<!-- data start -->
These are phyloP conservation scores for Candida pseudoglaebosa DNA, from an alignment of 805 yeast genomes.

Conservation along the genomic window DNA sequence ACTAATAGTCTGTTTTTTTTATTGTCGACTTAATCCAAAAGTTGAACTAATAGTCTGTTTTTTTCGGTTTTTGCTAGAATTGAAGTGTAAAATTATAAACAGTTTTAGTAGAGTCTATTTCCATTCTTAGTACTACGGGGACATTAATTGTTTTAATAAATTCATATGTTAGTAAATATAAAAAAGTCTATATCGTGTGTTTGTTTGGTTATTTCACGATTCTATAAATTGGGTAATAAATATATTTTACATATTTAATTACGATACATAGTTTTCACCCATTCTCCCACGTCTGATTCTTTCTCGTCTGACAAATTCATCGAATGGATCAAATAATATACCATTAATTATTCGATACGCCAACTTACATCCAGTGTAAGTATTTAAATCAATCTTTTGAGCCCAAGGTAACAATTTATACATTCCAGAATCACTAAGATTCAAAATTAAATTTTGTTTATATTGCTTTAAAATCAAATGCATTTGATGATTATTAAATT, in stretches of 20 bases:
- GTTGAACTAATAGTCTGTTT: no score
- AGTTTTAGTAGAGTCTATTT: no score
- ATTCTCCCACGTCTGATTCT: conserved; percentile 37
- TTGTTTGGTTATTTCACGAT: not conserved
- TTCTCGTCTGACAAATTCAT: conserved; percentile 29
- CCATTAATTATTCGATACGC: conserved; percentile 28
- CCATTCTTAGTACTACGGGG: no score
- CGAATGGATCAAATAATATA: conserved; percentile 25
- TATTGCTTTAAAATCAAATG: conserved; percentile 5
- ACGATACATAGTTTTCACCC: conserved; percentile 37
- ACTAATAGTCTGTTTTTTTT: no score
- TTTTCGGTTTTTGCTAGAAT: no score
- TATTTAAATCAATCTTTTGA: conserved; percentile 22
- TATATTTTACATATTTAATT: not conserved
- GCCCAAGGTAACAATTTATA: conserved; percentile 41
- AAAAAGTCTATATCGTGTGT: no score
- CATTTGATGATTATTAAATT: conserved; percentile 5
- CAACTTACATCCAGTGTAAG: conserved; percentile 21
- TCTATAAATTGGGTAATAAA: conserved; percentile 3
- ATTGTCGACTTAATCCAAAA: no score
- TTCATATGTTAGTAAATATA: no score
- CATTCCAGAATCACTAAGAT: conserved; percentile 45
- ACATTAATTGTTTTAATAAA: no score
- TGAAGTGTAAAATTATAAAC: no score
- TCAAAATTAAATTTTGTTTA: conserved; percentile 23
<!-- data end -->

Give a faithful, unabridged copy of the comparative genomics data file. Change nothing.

These are phyloP conservation scores for Candida pseudoglaebosa DNA, from an alignment of 805 yeast genomes.

Conservation along the genomic window DNA sequence ACTAATAGTCTGTTTTTTTTATTGTCGACTTAATCCAAAAGTTGAACTAATAGTCTGTTTTTTTCGGTTTTTGCTAGAATTGAAGTGTAAAATTATAAACAGTTTTAGTAGAGTCTATTTCCATTCTTAGTACTACGGGGACATTAATTGTTTTAATAAATTCATATGTTAGTAAATATAAAAAAGTCTATATCGTGTGTTTGTTTGGTTATTTCACGATTCTATAAATTGGGTAATAAATATATTTTACATATTTAATTACGATACATAGTTTTCACCCATTCTCCCACGTCTGATTCTTTCTCGTCTGACAAATTCATCGAATGGATCAAATAATATACCATTAATTATTCGATACGCCAACTTACATCCAGTGTAAGTATTTAAATCAATCTTTTGAGCCCAAGGTAACAATTTATACATTCCAGAATCACTAAGATTCAAAATTAAATTTTGTTTATATTGCTTTAAAATCAAATGCATTTGATGATTATTAAATT, in stretches of 20 bases:
- GTTGAACTAATAGTCTGTTT: no score
- AGTTTTAGTAGAGTCTATTT: no score
- ATTCTCCCACGTCTGATTCT: conserved; percentile 37
- TTGTTTGGTTATTTCACGAT: not conserved
- TTCTCGTCTGACAAATTCAT: conserved; percentile 29
- CCATTAATTATTCGATACGC: conserved; percentile 28
- CCATTCTTAGTACTACGGGG: no score
- CGAATGGATCAAATAATATA: conserved; percentile 25
- TATTGCTTTAAAATCAAATG: conserved; percentile 5
- ACGATACATAGTTTTCACCC: conserved; percentile 37
- ACTAATAGTCTGTTTTTTTT: no score
- TTTTCGGTTTTTGCTAGAAT: no score
- TATTTAAATCAATCTTTTGA: conserved; percentile 22
- TATATTTTACATATTTAATT: not conserved
- GCCCAAGGTAACAATTTATA: conserved; percentile 41
- AAAAAGTCTATATCGTGTGT: no score
- CATTTGATGATTATTAAATT: conserved; percentile 5
- CAACTTACATCCAGTGTAAG: conserved; percentile 21
- TCTATAAATTGGGTAATAAA: conserved; percentile 3
- ATTGTCGACTTAATCCAAAA: no score
- TTCATATGTTAGTAAATATA: no score
- CATTCCAGAATCACTAAGAT: conserved; percentile 45
- ACATTAATTGTTTTAATAAA: no score
- TGAAGTGTAAAATTATAAAC: no score
- TCAAAATTAAATTTTGTTTA: conserved; percentile 23